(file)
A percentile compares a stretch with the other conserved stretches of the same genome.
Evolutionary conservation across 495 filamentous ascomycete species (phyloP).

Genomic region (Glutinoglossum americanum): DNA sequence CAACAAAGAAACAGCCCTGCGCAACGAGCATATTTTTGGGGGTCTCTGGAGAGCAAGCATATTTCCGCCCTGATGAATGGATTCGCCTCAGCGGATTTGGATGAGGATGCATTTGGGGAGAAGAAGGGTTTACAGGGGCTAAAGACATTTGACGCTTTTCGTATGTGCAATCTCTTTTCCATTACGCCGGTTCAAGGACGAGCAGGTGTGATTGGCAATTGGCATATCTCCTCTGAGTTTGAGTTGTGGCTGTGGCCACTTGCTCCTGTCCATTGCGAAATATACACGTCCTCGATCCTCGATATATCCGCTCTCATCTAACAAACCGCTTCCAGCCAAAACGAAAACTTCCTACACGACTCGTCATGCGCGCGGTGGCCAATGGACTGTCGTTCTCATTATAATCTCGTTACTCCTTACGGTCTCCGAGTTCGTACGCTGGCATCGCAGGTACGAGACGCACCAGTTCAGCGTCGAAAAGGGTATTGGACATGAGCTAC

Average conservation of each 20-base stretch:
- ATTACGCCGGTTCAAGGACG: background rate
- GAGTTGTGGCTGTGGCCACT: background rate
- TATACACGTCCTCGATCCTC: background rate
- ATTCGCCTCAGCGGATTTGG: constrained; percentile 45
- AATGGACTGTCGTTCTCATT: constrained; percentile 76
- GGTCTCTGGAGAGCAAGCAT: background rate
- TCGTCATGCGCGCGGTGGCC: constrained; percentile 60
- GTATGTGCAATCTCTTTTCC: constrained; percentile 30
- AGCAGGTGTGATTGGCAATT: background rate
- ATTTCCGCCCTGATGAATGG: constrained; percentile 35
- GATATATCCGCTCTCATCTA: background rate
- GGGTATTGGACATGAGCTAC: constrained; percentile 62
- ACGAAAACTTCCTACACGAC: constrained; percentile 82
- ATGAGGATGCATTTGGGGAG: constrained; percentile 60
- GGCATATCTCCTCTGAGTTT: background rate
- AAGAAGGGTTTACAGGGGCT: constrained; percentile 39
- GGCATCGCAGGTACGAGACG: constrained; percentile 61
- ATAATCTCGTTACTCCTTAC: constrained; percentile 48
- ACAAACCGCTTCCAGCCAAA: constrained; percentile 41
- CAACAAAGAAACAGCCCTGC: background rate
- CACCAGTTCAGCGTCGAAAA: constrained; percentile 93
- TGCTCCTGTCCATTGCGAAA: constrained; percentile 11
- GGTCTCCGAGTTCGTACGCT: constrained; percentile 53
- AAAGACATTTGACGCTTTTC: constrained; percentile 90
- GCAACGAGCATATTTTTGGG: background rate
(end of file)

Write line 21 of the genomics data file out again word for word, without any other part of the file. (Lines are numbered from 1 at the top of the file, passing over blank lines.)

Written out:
- GGCATCGCAGGTACGAGACG: constrained; percentile 61